In 1988, however, he resigned the ministry and returned to his academic activities both at home and abroad, working on various international commissions.

He received Honorary Doctorates  from the following universities: Técnica de Lisboa (1987); Estadual de Campinas (Unicamp, 1990); Federal de Brasília (1991); Federal do Rio Grande do Sul (1994); Federal da Paraíba (1996); Université Pierre Mendès-France, of Grenoble, France (1996); Estadual do Ceará (2001); Estadual de São Paulo (Unesp, 2002); Federal do Rio de Janeiro (2002).

In August 1997, he was elected to the Brazilian Academy of Letters, occupying chair nº 11 and, in the same year, the Third World Academy of Sciences, based in Triestre, Italy, created the Celso Furtado Prize, to be given, every two years, to a social scientist from the Third World.

In 2001, The Carlos Chagas Foundation for Research Support, from Rio de Janeiro instituted another award, the Prêmio Celso Furtado de desenvolvimento (Celso Furtado Development Award).

In 2003, he was nominated for the Nobel Prize in Economics and, in 2004, was honoured at the United Nations Conference on Trade and Development (UNCTAD ).

Celso Furtado is the author of, among others, the following works: Contos da vida expedicionária: de Nápoles a Paris (From Naples to Paris – Tales of the Expeditionary Life:)  (fiction, 1946); A economia brasileira: contribuição à análise de seu desenvolvimento (The Brazilian Economy: Contribution to the Analysis of its Development) (1954); Uma economia dependente (A Dependent Economy) (1956); Formação econômica do Brasil (The Economic Growth of Brazil) (1959); Uma política para o desenvolvimento econômico do Nordeste (A Policy for Economic Development of Northeast Brazil) (1959); Desenvolvimento e subdesenvolvimento (Development and Underdevelopment) (1961); A pré-revolução brasileira (Brazil: What Kind of Revolution?) (1965); Subdesenvolvimento e estagnação na América Latina (Obstacles to Development in Latin America) (1966); Teoria e política do desenvolvimento econômico (Theory and Policy of Economic Development) (1967); Formação econômica da América Latina (The Economic Growth of Latin America) (1969); Um projeto para o Brasil (A Project for Brazil) (1970); O mito do desenvolvimento econômico (The Myth of Economic Development) (1974); O Brasil pós-”milagre”(Post-‘Miracle’ Brazil)  (1981); Não à recessão e ao desemprego (No to Recession and Unemployment) (1983); A nova dependência, dívida externa e monetarismo(1985); A fantasia organizada (The Organised Fantasy) (1985); Transformação e crise na economia mundial (Transformation and Crisis in the World Economy) (1987); ABC da dívida externa (The ABC to Foreign Debt) (1989); A fantasia desfeita (The Fantasy Undone) (1989); Os ares do mundo (The Airs of the World) (1991); Brasil, a construção interrompida (Brazil, the Interrupted Construction) (1995); Seca e poder (Drought and Power) (1998); O capitalismo global (Global Capitalism) (1999).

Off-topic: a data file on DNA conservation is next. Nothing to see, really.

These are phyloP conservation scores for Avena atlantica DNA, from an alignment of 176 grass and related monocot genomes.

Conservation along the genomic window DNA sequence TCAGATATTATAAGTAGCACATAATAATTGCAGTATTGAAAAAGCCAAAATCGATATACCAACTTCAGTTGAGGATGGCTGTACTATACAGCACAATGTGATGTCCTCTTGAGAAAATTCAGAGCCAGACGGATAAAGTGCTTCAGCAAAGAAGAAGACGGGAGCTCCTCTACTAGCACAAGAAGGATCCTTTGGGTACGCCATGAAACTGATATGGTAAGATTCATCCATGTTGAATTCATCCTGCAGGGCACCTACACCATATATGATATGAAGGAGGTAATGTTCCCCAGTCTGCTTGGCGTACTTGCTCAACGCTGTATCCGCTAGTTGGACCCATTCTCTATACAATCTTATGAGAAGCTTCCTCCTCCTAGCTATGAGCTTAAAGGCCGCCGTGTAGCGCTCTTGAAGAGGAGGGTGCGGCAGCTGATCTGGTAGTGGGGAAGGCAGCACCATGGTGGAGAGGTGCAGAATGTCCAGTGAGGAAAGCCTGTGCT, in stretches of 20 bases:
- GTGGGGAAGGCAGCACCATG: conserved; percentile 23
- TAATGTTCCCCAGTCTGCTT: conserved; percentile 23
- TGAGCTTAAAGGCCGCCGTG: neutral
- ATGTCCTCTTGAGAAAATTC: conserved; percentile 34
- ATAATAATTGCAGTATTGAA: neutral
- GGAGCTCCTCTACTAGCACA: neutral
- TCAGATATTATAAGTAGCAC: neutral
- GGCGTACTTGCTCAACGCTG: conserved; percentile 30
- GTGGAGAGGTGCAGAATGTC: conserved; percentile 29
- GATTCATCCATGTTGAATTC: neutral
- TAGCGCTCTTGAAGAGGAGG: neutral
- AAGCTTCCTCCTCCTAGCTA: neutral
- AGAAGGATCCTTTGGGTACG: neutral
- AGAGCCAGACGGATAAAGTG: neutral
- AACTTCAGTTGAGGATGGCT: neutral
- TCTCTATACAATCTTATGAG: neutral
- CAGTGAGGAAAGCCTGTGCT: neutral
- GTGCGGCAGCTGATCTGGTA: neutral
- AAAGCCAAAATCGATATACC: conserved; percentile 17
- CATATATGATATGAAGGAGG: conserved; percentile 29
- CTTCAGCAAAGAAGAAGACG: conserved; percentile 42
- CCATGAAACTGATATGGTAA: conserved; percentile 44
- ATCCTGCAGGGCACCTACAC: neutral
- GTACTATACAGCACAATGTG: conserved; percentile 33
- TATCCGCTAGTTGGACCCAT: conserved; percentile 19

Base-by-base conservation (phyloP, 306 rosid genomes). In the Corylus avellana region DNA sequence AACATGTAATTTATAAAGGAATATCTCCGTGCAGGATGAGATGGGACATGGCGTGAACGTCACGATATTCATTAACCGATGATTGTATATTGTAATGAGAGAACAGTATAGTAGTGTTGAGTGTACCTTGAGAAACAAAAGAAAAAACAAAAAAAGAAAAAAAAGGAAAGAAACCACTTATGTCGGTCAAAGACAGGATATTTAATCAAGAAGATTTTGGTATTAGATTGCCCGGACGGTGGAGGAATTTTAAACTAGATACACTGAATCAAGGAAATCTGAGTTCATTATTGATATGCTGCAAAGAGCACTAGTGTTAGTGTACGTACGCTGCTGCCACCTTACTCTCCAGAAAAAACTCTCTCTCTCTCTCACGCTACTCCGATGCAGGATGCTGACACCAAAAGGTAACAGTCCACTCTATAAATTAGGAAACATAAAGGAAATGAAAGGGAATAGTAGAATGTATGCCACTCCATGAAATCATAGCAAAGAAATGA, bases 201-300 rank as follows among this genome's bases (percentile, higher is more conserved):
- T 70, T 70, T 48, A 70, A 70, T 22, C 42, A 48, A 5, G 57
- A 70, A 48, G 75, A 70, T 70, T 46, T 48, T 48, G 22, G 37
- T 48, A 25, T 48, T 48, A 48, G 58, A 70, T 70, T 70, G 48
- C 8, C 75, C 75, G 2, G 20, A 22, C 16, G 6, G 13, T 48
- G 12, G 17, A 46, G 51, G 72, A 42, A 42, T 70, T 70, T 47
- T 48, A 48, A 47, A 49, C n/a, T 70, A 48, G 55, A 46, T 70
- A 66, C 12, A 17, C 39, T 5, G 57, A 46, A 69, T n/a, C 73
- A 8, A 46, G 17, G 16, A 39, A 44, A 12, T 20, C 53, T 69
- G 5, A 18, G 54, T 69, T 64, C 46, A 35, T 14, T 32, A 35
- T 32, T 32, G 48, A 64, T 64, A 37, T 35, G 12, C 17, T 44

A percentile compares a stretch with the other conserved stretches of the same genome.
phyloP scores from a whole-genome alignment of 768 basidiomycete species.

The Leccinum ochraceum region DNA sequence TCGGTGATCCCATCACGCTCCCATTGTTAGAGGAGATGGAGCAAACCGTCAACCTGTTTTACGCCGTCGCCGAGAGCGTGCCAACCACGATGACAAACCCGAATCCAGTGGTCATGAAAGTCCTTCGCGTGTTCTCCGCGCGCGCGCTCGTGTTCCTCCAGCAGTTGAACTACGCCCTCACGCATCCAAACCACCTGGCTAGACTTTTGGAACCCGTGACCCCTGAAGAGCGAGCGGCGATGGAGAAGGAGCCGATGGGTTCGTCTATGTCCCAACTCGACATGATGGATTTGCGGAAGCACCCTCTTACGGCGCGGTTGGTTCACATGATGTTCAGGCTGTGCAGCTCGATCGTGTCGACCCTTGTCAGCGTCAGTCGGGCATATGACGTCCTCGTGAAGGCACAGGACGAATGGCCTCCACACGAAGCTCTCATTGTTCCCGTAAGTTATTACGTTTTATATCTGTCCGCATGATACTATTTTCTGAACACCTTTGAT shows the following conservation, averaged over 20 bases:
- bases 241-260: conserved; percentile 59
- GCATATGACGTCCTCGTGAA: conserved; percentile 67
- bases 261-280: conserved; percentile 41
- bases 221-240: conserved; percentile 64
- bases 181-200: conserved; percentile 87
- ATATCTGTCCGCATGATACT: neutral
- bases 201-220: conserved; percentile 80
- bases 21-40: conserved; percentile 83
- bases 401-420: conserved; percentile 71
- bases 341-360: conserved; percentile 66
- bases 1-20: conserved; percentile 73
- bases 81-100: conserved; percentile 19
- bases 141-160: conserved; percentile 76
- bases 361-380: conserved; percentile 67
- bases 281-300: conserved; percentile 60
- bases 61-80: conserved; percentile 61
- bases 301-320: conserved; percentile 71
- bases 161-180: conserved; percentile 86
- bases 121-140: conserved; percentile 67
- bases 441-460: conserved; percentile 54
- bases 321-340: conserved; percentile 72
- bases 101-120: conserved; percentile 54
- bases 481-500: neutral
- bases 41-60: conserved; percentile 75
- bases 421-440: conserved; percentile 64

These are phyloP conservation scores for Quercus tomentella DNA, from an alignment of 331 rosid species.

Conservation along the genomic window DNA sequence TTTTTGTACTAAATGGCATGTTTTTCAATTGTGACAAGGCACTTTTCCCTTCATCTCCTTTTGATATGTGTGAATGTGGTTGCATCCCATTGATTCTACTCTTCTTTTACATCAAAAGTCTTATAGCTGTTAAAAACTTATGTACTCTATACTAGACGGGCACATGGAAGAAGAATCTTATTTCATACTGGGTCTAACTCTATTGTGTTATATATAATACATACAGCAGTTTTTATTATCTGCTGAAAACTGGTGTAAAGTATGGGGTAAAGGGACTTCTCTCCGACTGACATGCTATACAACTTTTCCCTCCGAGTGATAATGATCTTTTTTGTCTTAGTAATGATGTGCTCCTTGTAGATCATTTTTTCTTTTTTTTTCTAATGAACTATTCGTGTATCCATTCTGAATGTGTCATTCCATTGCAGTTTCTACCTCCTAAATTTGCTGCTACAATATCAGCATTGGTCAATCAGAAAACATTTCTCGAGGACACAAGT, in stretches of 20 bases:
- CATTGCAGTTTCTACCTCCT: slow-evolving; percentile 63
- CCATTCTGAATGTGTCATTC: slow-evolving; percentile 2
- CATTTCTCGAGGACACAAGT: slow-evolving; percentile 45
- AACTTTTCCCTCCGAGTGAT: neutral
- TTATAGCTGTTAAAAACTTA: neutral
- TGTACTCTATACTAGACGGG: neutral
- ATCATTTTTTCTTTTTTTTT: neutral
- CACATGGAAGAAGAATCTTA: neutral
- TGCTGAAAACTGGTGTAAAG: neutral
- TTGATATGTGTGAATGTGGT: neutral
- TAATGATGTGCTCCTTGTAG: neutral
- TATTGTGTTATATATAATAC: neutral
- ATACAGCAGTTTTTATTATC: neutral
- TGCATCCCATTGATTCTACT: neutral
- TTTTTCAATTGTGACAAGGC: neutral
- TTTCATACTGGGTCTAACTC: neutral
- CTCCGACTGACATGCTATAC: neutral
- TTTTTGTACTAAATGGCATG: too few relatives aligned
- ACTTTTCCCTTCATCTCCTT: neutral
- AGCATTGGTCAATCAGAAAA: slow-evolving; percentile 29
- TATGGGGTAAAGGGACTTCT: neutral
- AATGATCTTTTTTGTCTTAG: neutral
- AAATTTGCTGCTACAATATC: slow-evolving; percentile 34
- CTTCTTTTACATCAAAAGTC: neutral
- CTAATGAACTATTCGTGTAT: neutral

Celso Furtado died from a heart attack on the morning of 20 November 2004, at the age of 84, in is home in the Copacabana neighbourhood, Rio de Janeiro. His body lay in state at the Brazilian Academy of Letters.

Recife, 26 November 2004.
(Updated on 25 August 2009).
Translated by Peter Leamy, January 2011.





 ACADEMIA Brasileira de Letras: os acadêmicos. Disponível em: <http://www.academia.org.br>. Acesso em: 25 nov. 2004.

BLOCH, Israel; ABREU, Alzira Alves de (Coord.). Dicionário histórico-biográfico brasileiro: 1930-1983. Rio de janeiro: Forense Universitária; FGV/CPDOC; Finep, 1984. v. 2.

CELSO Furtado [Foto neste texto]. Disponível em: <http://www.academia.org.br/academicos/celso-furtado/bibliografia>.  Acesso em: 19 jul. 2017.






Source: GASPAR, Lúcia. Celso Furtado. Pesquisa Escolar On-Line, Joaquim Nabuco Foundation, Recife. Available at:  <http://basilio.fundaj.gov.br/pesquisaescolar/>. Accessed: day month year. Exemple: 6 Aug. 2009.